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Ed and -ing as adjectives:
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Patrizia Rapali from Italy writes:

I'm Italian but I'm working in Ireland now.

It sounds as if they say I'm finished or Are you finished? to state or to ask if you have concluded your work.

Why do they use to be instead of to have?

Shouldn't they say: I've finished and Have you finished?? I don't understand. Thank you for your answer.

Roger Woodham replies: more questions

The confusion arises because finished operates both as an adjective and as the past tense and past participle of the verb to finish.

So if your colleagues say 'We're finished for today', they are using it as an adjective.

If they say 'We've finished work for today', they are using it as the past participle of the verb to finish. (This would be more normal in standard English).



-ed as an adjective

When we use it as an adjective, we can talk about things being finished as well as people being finished with something:

  • Their marriage is finished. It was a disaster from the beginning, so it's good it's over.
  • She's not ready to leave. She won't be finished for at least another hour and a half.
  • Sheila wasn't finished with Paul yet. They still had a lot to talk about.

There are, of course, a wide range of adjectives ending in -ed which follow the verb to be and other linking verbs such as seem, appear, look and become. Here are a few of the most common:

  • I became interested in the tennis as soon as I heard that ticket prices would be reduced.
  • I was bored with the performance and decided to leave as soon as the interval arrived.
  • She seemed surprised - even amazed - to see me. She thought I was in the States.
  • They were quite satisfied with the arrangement. Sharing the cost suited them both.
  • Ned was frightened of Lucie. He was also worried that they might be late back.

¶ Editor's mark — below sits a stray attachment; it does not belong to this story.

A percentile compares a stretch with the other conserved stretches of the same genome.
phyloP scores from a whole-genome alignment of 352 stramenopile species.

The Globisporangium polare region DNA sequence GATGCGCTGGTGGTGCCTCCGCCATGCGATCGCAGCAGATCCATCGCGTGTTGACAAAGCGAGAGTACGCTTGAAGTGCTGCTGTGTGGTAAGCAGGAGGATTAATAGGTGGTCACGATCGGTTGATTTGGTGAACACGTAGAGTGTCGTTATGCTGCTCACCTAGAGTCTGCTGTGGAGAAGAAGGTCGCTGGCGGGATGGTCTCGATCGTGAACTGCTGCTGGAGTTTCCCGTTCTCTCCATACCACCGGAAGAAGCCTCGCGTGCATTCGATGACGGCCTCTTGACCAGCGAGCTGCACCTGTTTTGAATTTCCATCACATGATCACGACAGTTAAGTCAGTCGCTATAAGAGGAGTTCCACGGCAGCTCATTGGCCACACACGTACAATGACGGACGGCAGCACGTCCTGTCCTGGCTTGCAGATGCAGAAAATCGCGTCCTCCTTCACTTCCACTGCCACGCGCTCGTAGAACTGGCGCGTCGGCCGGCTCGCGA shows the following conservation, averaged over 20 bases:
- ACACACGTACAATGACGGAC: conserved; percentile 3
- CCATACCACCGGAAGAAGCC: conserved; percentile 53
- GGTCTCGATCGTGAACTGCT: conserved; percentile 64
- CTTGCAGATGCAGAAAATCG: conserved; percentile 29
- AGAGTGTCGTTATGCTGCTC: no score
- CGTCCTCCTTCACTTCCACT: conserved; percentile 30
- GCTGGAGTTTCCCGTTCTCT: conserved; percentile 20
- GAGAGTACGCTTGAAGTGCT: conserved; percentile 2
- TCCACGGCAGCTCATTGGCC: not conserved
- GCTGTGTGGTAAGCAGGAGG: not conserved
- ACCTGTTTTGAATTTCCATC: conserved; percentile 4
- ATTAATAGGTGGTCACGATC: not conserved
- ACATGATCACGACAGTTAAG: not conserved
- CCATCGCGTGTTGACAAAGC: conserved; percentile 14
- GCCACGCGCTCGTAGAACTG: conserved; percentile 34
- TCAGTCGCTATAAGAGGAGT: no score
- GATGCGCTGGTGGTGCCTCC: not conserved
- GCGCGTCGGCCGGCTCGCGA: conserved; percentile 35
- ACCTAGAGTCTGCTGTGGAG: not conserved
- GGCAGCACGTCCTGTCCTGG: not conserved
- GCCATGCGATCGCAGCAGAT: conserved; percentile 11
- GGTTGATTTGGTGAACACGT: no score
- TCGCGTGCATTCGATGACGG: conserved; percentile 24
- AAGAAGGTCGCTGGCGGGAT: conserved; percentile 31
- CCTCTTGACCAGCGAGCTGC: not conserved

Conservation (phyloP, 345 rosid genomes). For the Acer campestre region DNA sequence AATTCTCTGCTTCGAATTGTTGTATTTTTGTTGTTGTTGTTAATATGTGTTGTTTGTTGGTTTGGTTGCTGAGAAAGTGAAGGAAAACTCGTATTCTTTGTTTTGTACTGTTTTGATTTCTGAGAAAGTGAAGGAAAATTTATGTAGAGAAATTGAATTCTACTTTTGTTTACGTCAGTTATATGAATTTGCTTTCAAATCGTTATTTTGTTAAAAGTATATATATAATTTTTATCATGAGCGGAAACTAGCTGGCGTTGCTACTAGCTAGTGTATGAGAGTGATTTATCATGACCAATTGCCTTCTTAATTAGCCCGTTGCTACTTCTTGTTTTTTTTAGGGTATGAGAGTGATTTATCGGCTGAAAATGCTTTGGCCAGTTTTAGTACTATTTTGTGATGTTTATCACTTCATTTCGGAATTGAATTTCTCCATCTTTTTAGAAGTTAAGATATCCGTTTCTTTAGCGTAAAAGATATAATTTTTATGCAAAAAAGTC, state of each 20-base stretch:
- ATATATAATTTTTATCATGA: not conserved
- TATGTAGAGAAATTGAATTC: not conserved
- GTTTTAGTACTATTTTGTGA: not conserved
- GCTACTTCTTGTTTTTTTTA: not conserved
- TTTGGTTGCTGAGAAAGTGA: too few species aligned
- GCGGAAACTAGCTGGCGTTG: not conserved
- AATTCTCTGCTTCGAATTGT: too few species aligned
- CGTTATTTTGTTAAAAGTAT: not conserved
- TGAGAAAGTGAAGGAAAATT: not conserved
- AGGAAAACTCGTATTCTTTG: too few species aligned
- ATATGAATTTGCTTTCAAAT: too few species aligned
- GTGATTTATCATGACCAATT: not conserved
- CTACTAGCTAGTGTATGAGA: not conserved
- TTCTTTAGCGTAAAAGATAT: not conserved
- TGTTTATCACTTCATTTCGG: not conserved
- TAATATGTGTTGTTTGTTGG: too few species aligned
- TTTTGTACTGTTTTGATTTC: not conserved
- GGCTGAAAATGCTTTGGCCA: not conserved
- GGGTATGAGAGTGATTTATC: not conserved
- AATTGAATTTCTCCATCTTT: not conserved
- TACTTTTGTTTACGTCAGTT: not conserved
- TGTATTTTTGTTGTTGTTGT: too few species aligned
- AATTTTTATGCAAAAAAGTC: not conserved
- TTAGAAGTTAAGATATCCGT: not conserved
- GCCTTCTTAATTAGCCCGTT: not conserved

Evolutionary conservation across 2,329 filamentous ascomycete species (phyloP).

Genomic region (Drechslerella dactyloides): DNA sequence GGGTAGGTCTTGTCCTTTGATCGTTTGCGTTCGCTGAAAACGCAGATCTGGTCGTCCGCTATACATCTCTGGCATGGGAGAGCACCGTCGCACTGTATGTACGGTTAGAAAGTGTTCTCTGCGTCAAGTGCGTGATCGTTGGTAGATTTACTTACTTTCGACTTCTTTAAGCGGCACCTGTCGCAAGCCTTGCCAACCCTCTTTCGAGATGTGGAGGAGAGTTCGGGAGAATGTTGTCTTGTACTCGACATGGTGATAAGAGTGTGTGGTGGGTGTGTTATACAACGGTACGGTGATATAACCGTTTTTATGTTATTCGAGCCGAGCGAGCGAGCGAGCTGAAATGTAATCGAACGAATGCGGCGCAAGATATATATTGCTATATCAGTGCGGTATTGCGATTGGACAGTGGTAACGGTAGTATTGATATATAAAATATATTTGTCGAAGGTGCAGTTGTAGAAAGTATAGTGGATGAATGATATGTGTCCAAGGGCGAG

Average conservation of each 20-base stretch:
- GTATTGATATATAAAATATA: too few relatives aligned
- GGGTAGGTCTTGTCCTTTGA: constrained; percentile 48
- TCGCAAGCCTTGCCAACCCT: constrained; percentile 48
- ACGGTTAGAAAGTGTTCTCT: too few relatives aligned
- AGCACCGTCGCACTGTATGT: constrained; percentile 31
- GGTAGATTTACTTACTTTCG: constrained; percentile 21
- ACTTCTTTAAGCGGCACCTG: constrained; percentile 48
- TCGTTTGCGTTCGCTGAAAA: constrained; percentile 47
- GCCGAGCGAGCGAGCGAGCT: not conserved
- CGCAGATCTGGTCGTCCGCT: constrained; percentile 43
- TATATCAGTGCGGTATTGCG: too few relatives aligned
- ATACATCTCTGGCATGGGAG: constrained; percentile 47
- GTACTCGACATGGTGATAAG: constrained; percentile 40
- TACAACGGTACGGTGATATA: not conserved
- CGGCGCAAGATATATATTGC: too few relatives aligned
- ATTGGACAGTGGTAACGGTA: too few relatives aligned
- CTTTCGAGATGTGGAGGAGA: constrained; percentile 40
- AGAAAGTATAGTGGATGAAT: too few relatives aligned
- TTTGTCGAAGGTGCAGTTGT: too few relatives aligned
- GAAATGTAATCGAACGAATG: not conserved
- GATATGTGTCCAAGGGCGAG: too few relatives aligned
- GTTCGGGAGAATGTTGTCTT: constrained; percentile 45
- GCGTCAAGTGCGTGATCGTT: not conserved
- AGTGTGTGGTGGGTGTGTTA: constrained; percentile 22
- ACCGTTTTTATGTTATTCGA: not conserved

Note that all of these adjectives ending in -ed describe people's feelings, mental states or emotional reactions to something. There are many more. Check those you don't know in a dictionary to see how they are used and which prepositions they can be used with:

amused, appalled, confused, delighted, disappointed, excited, pleased, puzzled, shocked, tired, concerned, convinced, determined, prepared, thrilled


-ing as an adjective

There are also a large number of adjectives ending in -ing which relate to verb forms and are used in the same way as -ed adjectives.

Note that these adjectives usually describe things rather than people directly, although they also describe the effect that something has on your ideas and feelings:

  • The meeting was very satisfying for all concerned as everybody got what they wanted.
  • The play was quite interesting and commented on many aspects of contemporary life.
  • These results, Tom, are disappointing and must be very worrying for your parents.
  • I don't want to go to the seaside again this year. It's boring.
  • His answers were misleading. In fact, everyone thought he was lying.

Here are some more which can be used in the same way. All of these -ing adjectives listed here have their -ed counterparts:

alarming, amusing, annoying, astonishing, charming, confusing, convincing, depressing, disgusting, embarrassing, encouraging, entertaining, humiliating, inspiring, intriguing, refreshing, rewarding, tempting, terrifying, thrilling



  • The storm was terrifying. I was terrified by it.

  • His offer - three weeks in the Caribbean with nothing to pay! - is tempting and I am tempted to accept it.

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